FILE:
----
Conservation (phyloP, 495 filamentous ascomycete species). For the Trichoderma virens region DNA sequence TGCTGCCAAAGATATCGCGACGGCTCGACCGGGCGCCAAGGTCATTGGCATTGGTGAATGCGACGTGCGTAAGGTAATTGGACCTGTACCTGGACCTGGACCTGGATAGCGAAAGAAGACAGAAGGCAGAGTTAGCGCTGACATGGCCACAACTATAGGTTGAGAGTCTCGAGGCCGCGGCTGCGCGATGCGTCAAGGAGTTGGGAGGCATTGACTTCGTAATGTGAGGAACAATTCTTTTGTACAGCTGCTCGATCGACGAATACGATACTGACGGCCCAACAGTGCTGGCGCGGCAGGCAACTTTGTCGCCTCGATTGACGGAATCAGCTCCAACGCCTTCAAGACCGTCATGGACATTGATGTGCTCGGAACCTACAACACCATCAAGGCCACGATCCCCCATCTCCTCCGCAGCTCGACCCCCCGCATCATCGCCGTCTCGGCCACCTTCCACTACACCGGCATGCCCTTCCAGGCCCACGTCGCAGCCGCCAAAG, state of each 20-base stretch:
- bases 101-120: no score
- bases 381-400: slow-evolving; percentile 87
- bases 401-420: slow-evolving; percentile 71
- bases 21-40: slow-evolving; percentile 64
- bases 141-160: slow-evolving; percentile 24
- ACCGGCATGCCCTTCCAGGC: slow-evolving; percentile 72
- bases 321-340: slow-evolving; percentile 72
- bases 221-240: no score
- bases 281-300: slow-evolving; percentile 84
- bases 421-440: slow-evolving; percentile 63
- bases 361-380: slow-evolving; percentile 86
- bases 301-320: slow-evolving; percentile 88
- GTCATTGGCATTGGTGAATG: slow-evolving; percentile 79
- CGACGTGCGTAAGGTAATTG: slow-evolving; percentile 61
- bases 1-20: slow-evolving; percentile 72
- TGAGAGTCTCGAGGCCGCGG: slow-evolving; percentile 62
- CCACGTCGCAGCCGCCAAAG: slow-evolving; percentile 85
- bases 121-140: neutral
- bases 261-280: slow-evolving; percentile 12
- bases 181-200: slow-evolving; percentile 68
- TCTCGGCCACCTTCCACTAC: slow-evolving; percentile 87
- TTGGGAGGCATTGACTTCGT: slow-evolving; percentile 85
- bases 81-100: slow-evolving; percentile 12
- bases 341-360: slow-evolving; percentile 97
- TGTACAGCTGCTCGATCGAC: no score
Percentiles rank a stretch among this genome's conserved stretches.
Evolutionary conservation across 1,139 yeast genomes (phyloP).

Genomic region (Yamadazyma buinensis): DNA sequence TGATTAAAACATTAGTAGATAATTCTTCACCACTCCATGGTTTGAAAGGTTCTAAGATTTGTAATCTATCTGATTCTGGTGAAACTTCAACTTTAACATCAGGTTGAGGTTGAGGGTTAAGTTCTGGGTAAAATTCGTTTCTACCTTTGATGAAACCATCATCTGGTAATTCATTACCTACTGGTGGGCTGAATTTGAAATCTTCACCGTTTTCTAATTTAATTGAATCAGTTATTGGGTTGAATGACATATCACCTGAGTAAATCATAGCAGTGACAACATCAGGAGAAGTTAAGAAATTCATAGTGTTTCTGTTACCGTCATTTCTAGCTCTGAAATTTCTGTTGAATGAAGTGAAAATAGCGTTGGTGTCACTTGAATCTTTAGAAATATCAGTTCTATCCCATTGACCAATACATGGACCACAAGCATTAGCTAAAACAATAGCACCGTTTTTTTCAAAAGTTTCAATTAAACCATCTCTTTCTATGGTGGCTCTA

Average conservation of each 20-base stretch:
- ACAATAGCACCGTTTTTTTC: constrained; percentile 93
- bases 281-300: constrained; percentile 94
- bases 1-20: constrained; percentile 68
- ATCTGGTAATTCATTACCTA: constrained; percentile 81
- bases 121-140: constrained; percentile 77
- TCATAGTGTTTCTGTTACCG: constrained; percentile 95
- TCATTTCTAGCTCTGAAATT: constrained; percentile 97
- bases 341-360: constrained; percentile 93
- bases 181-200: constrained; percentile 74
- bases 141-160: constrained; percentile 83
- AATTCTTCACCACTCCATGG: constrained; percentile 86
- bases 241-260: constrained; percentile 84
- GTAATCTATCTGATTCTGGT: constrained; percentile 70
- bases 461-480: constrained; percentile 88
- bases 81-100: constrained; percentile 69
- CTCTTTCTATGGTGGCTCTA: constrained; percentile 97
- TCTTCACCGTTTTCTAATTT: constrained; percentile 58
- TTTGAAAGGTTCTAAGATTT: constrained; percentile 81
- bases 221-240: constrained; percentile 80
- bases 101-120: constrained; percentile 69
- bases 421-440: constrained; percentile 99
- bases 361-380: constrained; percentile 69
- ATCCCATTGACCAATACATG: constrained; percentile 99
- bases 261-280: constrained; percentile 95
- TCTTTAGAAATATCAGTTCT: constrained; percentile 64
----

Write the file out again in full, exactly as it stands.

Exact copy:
Conservation (phyloP, 495 filamentous ascomycete species). For the Trichoderma virens region DNA sequence TGCTGCCAAAGATATCGCGACGGCTCGACCGGGCGCCAAGGTCATTGGCATTGGTGAATGCGACGTGCGTAAGGTAATTGGACCTGTACCTGGACCTGGACCTGGATAGCGAAAGAAGACAGAAGGCAGAGTTAGCGCTGACATGGCCACAACTATAGGTTGAGAGTCTCGAGGCCGCGGCTGCGCGATGCGTCAAGGAGTTGGGAGGCATTGACTTCGTAATGTGAGGAACAATTCTTTTGTACAGCTGCTCGATCGACGAATACGATACTGACGGCCCAACAGTGCTGGCGCGGCAGGCAACTTTGTCGCCTCGATTGACGGAATCAGCTCCAACGCCTTCAAGACCGTCATGGACATTGATGTGCTCGGAACCTACAACACCATCAAGGCCACGATCCCCCATCTCCTCCGCAGCTCGACCCCCCGCATCATCGCCGTCTCGGCCACCTTCCACTACACCGGCATGCCCTTCCAGGCCCACGTCGCAGCCGCCAAAG, state of each 20-base stretch:
- bases 101-120: no score
- bases 381-400: slow-evolving; percentile 87
- bases 401-420: slow-evolving; percentile 71
- bases 21-40: slow-evolving; percentile 64
- bases 141-160: slow-evolving; percentile 24
- ACCGGCATGCCCTTCCAGGC: slow-evolving; percentile 72
- bases 321-340: slow-evolving; percentile 72
- bases 221-240: no score
- bases 281-300: slow-evolving; percentile 84
- bases 421-440: slow-evolving; percentile 63
- bases 361-380: slow-evolving; percentile 86
- bases 301-320: slow-evolving; percentile 88
- GTCATTGGCATTGGTGAATG: slow-evolving; percentile 79
- CGACGTGCGTAAGGTAATTG: slow-evolving; percentile 61
- bases 1-20: slow-evolving; percentile 72
- TGAGAGTCTCGAGGCCGCGG: slow-evolving; percentile 62
- CCACGTCGCAGCCGCCAAAG: slow-evolving; percentile 85
- bases 121-140: neutral
- bases 261-280: slow-evolving; percentile 12
- bases 181-200: slow-evolving; percentile 68
- TCTCGGCCACCTTCCACTAC: slow-evolving; percentile 87
- TTGGGAGGCATTGACTTCGT: slow-evolving; percentile 85
- bases 81-100: slow-evolving; percentile 12
- bases 341-360: slow-evolving; percentile 97
- TGTACAGCTGCTCGATCGAC: no score
Percentiles rank a stretch among this genome's conserved stretches.
Evolutionary conservation across 1,139 yeast genomes (phyloP).

Genomic region (Yamadazyma buinensis): DNA sequence TGATTAAAACATTAGTAGATAATTCTTCACCACTCCATGGTTTGAAAGGTTCTAAGATTTGTAATCTATCTGATTCTGGTGAAACTTCAACTTTAACATCAGGTTGAGGTTGAGGGTTAAGTTCTGGGTAAAATTCGTTTCTACCTTTGATGAAACCATCATCTGGTAATTCATTACCTACTGGTGGGCTGAATTTGAAATCTTCACCGTTTTCTAATTTAATTGAATCAGTTATTGGGTTGAATGACATATCACCTGAGTAAATCATAGCAGTGACAACATCAGGAGAAGTTAAGAAATTCATAGTGTTTCTGTTACCGTCATTTCTAGCTCTGAAATTTCTGTTGAATGAAGTGAAAATAGCGTTGGTGTCACTTGAATCTTTAGAAATATCAGTTCTATCCCATTGACCAATACATGGACCACAAGCATTAGCTAAAACAATAGCACCGTTTTTTTCAAAAGTTTCAATTAAACCATCTCTTTCTATGGTGGCTCTA

Average conservation of each 20-base stretch:
- ACAATAGCACCGTTTTTTTC: constrained; percentile 93
- bases 281-300: constrained; percentile 94
- bases 1-20: constrained; percentile 68
- ATCTGGTAATTCATTACCTA: constrained; percentile 81
- bases 121-140: constrained; percentile 77
- TCATAGTGTTTCTGTTACCG: constrained; percentile 95
- TCATTTCTAGCTCTGAAATT: constrained; percentile 97
- bases 341-360: constrained; percentile 93
- bases 181-200: constrained; percentile 74
- bases 141-160: constrained; percentile 83
- AATTCTTCACCACTCCATGG: constrained; percentile 86
- bases 241-260: constrained; percentile 84
- GTAATCTATCTGATTCTGGT: constrained; percentile 70
- bases 461-480: constrained; percentile 88
- bases 81-100: constrained; percentile 69
- CTCTTTCTATGGTGGCTCTA: constrained; percentile 97
- TCTTCACCGTTTTCTAATTT: constrained; percentile 58
- TTTGAAAGGTTCTAAGATTT: constrained; percentile 81
- bases 221-240: constrained; percentile 80
- bases 101-120: constrained; percentile 69
- bases 421-440: constrained; percentile 99
- bases 361-380: constrained; percentile 69
- ATCCCATTGACCAATACATG: constrained; percentile 99
- bases 261-280: constrained; percentile 95
- TCTTTAGAAATATCAGTTCT: constrained; percentile 64